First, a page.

PAT GILROY summed it up pretty well.
This was about more than Dublin beating Tyrone, it was merely further confirmation that no-one ever gets the better of Father Time.
Sporting dynasties, like the players and managers who build them, have a finite life span.
Tyrone’s underage production line offers the county much hope for the future but the days of this great team are surely at an end.
Eight of the men that started for Mickey Harte on Saturday were front and centre, back in 2003, when the Ulster side won their historic first All-Ireland. This day was always going to come and Dublin were there to greet the dawn. "With the type of football that is being played at the moment you really need to have a serious level of fitness," said Dublin boss Gilroy. "When the heat goes up, as it did there, I definitely think (youth) is a factor.
"The younger teams have a bit of an advantage with the type of game that is being played at the moment."
When all was said and done and the autopsy filed, Dublin had simply out-Tyroned Tyrone.
Gilroy has preached the same defensive gospel since February and his converts reaped that reward two days ago.
Nothing highlighted the "new Dubs" like the disparity in frees both sides conceded. Tyrone coughed up a relatively paltry 19. Dublin saw fit to step outside the law a whopping 34 times.
It may not please the purists but such is modern-day football and it was revealing the number of times that the players in blue unceremoniously grappled opponents to the ground when Tyrone men were about to show them a set of heels.
Whatever happens in the semi-final, this result alone will stand as vindication of Gilroy and his root-and-branch reconstruction of the team that Pillar built when the dust settles on the 2010 season.
"I was always very confident that what we were doing was the right thing for Dublin. We had the right bunch and we had enough evidence to believe that this was the right thing to do for us."
Like Down before them, Dublin gave themselves the best possible chance of creating history by galloping into an early lead but, unlike James McCartan’s men, they didn’t lead from first post to last.
Dublin were a point behind by the break, two in arrears soon after it and still level with seven minutes to go. Every one of those statistics only serves to add lustre to their achievement.
"I said it during the week that you never know what could happen if an underdog can get a performance and that is what happened," said Gilroy.
"We got the performance and came out the right side of it. As a group, we see ourselves in bonus territory now.
"Maybe beating one of these teams, we were not sure if we had enough in our armoury this year to do that but we certainly expected to be closing the gap and it took us over the line.
"Maybe some of the shooting by Tyrone in the second half helped us."
There was no maybe about it.
The Ulster champions registered a wincing 17 wides, 10 of them in the second half and if there was anything more shocking than the final tally, it was the identity of the culprits.
Consider the running order of waywardness in that second period: Martin Penrose, Stephen O’Neill, Sean Cavanagh, Cavanagh, Cavanagh, Owen Mulligan, Brian McGuigan, Cavanagh, Penrose, O’Neill and Joe McMahon.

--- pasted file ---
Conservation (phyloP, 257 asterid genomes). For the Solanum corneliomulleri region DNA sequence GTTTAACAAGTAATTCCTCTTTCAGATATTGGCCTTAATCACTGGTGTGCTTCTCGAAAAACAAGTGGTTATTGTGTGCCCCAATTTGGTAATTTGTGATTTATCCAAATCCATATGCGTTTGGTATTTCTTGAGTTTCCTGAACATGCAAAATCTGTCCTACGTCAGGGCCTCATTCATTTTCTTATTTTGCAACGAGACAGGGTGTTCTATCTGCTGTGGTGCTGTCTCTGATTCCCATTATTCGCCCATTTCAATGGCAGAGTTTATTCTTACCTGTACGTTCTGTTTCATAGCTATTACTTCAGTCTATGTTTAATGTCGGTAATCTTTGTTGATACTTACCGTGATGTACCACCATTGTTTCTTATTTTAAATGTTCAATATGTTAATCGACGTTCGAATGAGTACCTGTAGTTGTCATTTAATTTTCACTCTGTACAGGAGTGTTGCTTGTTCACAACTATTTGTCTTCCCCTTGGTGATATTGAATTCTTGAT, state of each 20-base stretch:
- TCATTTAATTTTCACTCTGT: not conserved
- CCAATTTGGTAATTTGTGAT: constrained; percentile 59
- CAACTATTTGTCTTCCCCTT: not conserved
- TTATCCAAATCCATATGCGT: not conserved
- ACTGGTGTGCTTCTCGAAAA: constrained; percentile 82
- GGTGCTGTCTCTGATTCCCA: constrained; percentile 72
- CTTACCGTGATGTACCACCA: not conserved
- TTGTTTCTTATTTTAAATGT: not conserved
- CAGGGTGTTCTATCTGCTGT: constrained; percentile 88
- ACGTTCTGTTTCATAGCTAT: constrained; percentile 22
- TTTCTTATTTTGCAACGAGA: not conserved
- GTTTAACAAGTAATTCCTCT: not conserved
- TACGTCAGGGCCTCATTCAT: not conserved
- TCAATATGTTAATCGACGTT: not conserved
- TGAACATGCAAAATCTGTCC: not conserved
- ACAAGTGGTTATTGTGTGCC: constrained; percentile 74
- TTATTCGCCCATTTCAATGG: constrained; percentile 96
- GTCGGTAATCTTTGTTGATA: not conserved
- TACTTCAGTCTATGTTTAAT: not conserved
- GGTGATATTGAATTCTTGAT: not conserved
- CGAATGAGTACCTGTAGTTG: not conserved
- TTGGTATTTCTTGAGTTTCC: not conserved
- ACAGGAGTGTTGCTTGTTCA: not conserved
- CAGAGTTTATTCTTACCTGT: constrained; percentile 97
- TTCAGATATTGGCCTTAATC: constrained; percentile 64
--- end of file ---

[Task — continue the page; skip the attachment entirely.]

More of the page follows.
It is an astonishing list and, when the debit and credit columns were added up, Mulligan and Philip Jordan were the only men on the Tyrone side who emerged comfortably in the black.
Dublin’s order of merit was understandably longer but theirs was all about the collective. All except for one man. Once again, Bernard Brogan was exceptional, scoring nine points and having a hand in countless more.
Older brother Alan, was less conspicuous on the scoreboard but the former captain was beginning to cause havoc when the management inexplicably called him ashore for 15 minutes before sending him back on towards the end.
Luckily for Gilroy, he didn’t live to regret it.
Fortune was with his side on other occasions too, most notably when Penrose hit the post on the interval when clean through and then when Eoghan O’Gara netted the crucial score from a similar ricochet five minutes from time.
As someone said later, it was hard to begrudge them their day in the sun given the ill-strokes that have befallen them in recent times. From here on in, they are deep in "bonus territory" as Gilroy put it.
"It wouldn’t have been our expectation that we would beat one of the top three this year. That’s being honest. We thought that there would still be a bit of a gap because there were so many new guys.
"We expected that performance and we expected to be making progress and closing the gap. You never know now, we are in the semi-final and we will have to keep having a go at it."
Youth knows no other way.
Dublin: S Cluxton (0-1, ’45), M Fitzsimons, R O’Carroll, P McMahon (0-1), K Nolan, G Brennan, B Cahill, MD Macauley (0-1), R McConnell, B Cullen (0-1), A Brogan (0-1), N Corkery, D Henry, E O’Gara (1-0), B Brogan (0-9, 5f).
Subs: P Flynn for Henry, C O’Sullivan for Cahill, E Fennell for Corkery, C Keaney (0-1, f) for A Brogan, A Brogan for Cullen
Tyrone: P McConnell, C McCarron, Justin McMahon, R McMenamin, D Harte, C Gormley, P Jordan (0-2), C Cavanagh, K Hughes, B Dooher, B McGuigan (0-1), Joe McMahon, M Penrose (0-5, 4f), S Cavanagh, O Mulligan (0-5, 2f).
Subs: D Carlin for McCarron, S O’Neill for Harte, E McGinley for Hughes, P Harte for Penrose
Referee: D Coldrick (Meath).